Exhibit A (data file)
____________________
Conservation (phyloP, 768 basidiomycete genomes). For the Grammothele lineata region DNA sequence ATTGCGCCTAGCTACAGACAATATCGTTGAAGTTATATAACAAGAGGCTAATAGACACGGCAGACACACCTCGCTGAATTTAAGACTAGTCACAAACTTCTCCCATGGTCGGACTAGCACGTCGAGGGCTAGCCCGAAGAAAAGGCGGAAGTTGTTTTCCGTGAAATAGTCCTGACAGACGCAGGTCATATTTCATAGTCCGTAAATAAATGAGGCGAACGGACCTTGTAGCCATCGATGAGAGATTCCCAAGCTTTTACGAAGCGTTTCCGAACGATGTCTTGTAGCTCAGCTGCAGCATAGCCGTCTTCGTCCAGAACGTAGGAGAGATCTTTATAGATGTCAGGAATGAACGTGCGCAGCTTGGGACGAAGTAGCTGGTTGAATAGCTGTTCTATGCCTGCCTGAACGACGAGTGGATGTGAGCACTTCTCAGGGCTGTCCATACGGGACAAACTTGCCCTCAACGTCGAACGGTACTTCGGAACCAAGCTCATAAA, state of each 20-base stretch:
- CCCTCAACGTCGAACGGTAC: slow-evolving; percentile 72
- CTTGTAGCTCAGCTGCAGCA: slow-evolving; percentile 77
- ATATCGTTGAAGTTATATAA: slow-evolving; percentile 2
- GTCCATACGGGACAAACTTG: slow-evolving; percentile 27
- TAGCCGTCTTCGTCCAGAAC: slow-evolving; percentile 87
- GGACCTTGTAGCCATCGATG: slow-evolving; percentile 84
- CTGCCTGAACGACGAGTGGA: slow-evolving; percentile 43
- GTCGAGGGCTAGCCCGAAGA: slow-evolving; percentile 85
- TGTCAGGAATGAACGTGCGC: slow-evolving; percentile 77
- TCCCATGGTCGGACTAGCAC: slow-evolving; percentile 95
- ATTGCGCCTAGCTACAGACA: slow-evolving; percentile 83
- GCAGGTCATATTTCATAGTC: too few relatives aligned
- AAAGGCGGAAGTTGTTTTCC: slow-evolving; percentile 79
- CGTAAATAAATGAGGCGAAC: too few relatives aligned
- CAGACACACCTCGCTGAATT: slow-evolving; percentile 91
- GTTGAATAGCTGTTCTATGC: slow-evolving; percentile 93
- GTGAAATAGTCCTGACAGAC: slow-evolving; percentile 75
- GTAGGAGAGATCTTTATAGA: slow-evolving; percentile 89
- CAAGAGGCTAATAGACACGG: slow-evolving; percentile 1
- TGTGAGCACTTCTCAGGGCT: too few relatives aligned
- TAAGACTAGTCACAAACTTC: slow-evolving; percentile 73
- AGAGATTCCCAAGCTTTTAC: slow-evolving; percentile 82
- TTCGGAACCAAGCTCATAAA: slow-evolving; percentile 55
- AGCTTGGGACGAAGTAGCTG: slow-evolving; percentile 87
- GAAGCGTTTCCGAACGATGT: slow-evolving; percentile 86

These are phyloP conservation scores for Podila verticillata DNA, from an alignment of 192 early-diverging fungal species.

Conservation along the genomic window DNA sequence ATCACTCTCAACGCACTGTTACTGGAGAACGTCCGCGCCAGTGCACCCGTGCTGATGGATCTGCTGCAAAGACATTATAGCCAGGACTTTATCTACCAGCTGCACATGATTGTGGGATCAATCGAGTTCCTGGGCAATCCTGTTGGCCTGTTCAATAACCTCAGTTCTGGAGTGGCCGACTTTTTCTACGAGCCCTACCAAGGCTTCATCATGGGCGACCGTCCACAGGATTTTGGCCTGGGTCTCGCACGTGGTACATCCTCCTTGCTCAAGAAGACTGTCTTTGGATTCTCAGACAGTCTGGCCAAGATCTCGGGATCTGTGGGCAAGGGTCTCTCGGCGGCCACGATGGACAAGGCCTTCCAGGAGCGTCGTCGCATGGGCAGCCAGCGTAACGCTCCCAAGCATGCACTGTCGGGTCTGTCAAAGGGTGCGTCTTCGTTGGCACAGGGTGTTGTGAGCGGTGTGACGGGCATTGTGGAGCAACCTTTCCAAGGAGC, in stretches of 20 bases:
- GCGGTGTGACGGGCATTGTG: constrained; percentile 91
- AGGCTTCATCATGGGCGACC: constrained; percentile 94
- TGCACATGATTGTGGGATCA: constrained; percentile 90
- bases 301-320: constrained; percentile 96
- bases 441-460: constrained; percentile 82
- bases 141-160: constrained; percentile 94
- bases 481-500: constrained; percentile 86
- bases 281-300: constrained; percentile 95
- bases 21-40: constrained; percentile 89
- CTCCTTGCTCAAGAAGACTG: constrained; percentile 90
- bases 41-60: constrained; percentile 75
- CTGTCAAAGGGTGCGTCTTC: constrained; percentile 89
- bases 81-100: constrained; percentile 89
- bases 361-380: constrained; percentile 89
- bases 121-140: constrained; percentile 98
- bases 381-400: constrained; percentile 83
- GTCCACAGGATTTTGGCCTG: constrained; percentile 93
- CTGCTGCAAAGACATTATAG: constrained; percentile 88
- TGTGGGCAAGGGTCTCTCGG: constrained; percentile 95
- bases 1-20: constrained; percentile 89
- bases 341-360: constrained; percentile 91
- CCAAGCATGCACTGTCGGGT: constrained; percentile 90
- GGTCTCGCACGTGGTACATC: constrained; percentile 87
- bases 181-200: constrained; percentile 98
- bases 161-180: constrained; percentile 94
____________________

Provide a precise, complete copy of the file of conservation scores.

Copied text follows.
Conservation (phyloP, 768 basidiomycete genomes). For the Grammothele lineata region DNA sequence ATTGCGCCTAGCTACAGACAATATCGTTGAAGTTATATAACAAGAGGCTAATAGACACGGCAGACACACCTCGCTGAATTTAAGACTAGTCACAAACTTCTCCCATGGTCGGACTAGCACGTCGAGGGCTAGCCCGAAGAAAAGGCGGAAGTTGTTTTCCGTGAAATAGTCCTGACAGACGCAGGTCATATTTCATAGTCCGTAAATAAATGAGGCGAACGGACCTTGTAGCCATCGATGAGAGATTCCCAAGCTTTTACGAAGCGTTTCCGAACGATGTCTTGTAGCTCAGCTGCAGCATAGCCGTCTTCGTCCAGAACGTAGGAGAGATCTTTATAGATGTCAGGAATGAACGTGCGCAGCTTGGGACGAAGTAGCTGGTTGAATAGCTGTTCTATGCCTGCCTGAACGACGAGTGGATGTGAGCACTTCTCAGGGCTGTCCATACGGGACAAACTTGCCCTCAACGTCGAACGGTACTTCGGAACCAAGCTCATAAA, state of each 20-base stretch:
- CCCTCAACGTCGAACGGTAC: slow-evolving; percentile 72
- CTTGTAGCTCAGCTGCAGCA: slow-evolving; percentile 77
- ATATCGTTGAAGTTATATAA: slow-evolving; percentile 2
- GTCCATACGGGACAAACTTG: slow-evolving; percentile 27
- TAGCCGTCTTCGTCCAGAAC: slow-evolving; percentile 87
- GGACCTTGTAGCCATCGATG: slow-evolving; percentile 84
- CTGCCTGAACGACGAGTGGA: slow-evolving; percentile 43
- GTCGAGGGCTAGCCCGAAGA: slow-evolving; percentile 85
- TGTCAGGAATGAACGTGCGC: slow-evolving; percentile 77
- TCCCATGGTCGGACTAGCAC: slow-evolving; percentile 95
- ATTGCGCCTAGCTACAGACA: slow-evolving; percentile 83
- GCAGGTCATATTTCATAGTC: too few relatives aligned
- AAAGGCGGAAGTTGTTTTCC: slow-evolving; percentile 79
- CGTAAATAAATGAGGCGAAC: too few relatives aligned
- CAGACACACCTCGCTGAATT: slow-evolving; percentile 91
- GTTGAATAGCTGTTCTATGC: slow-evolving; percentile 93
- GTGAAATAGTCCTGACAGAC: slow-evolving; percentile 75
- GTAGGAGAGATCTTTATAGA: slow-evolving; percentile 89
- CAAGAGGCTAATAGACACGG: slow-evolving; percentile 1
- TGTGAGCACTTCTCAGGGCT: too few relatives aligned
- TAAGACTAGTCACAAACTTC: slow-evolving; percentile 73
- AGAGATTCCCAAGCTTTTAC: slow-evolving; percentile 82
- TTCGGAACCAAGCTCATAAA: slow-evolving; percentile 55
- AGCTTGGGACGAAGTAGCTG: slow-evolving; percentile 87
- GAAGCGTTTCCGAACGATGT: slow-evolving; percentile 86

These are phyloP conservation scores for Podila verticillata DNA, from an alignment of 192 early-diverging fungal species.

Conservation along the genomic window DNA sequence ATCACTCTCAACGCACTGTTACTGGAGAACGTCCGCGCCAGTGCACCCGTGCTGATGGATCTGCTGCAAAGACATTATAGCCAGGACTTTATCTACCAGCTGCACATGATTGTGGGATCAATCGAGTTCCTGGGCAATCCTGTTGGCCTGTTCAATAACCTCAGTTCTGGAGTGGCCGACTTTTTCTACGAGCCCTACCAAGGCTTCATCATGGGCGACCGTCCACAGGATTTTGGCCTGGGTCTCGCACGTGGTACATCCTCCTTGCTCAAGAAGACTGTCTTTGGATTCTCAGACAGTCTGGCCAAGATCTCGGGATCTGTGGGCAAGGGTCTCTCGGCGGCCACGATGGACAAGGCCTTCCAGGAGCGTCGTCGCATGGGCAGCCAGCGTAACGCTCCCAAGCATGCACTGTCGGGTCTGTCAAAGGGTGCGTCTTCGTTGGCACAGGGTGTTGTGAGCGGTGTGACGGGCATTGTGGAGCAACCTTTCCAAGGAGC, in stretches of 20 bases:
- GCGGTGTGACGGGCATTGTG: constrained; percentile 91
- AGGCTTCATCATGGGCGACC: constrained; percentile 94
- TGCACATGATTGTGGGATCA: constrained; percentile 90
- bases 301-320: constrained; percentile 96
- bases 441-460: constrained; percentile 82
- bases 141-160: constrained; percentile 94
- bases 481-500: constrained; percentile 86
- bases 281-300: constrained; percentile 95
- bases 21-40: constrained; percentile 89
- CTCCTTGCTCAAGAAGACTG: constrained; percentile 90
- bases 41-60: constrained; percentile 75
- CTGTCAAAGGGTGCGTCTTC: constrained; percentile 89
- bases 81-100: constrained; percentile 89
- bases 361-380: constrained; percentile 89
- bases 121-140: constrained; percentile 98
- bases 381-400: constrained; percentile 83
- GTCCACAGGATTTTGGCCTG: constrained; percentile 93
- CTGCTGCAAAGACATTATAG: constrained; percentile 88
- TGTGGGCAAGGGTCTCTCGG: constrained; percentile 95
- bases 1-20: constrained; percentile 89
- bases 341-360: constrained; percentile 91
- CCAAGCATGCACTGTCGGGT: constrained; percentile 90
- GGTCTCGCACGTGGTACATC: constrained; percentile 87
- bases 181-200: constrained; percentile 98
- bases 161-180: constrained; percentile 94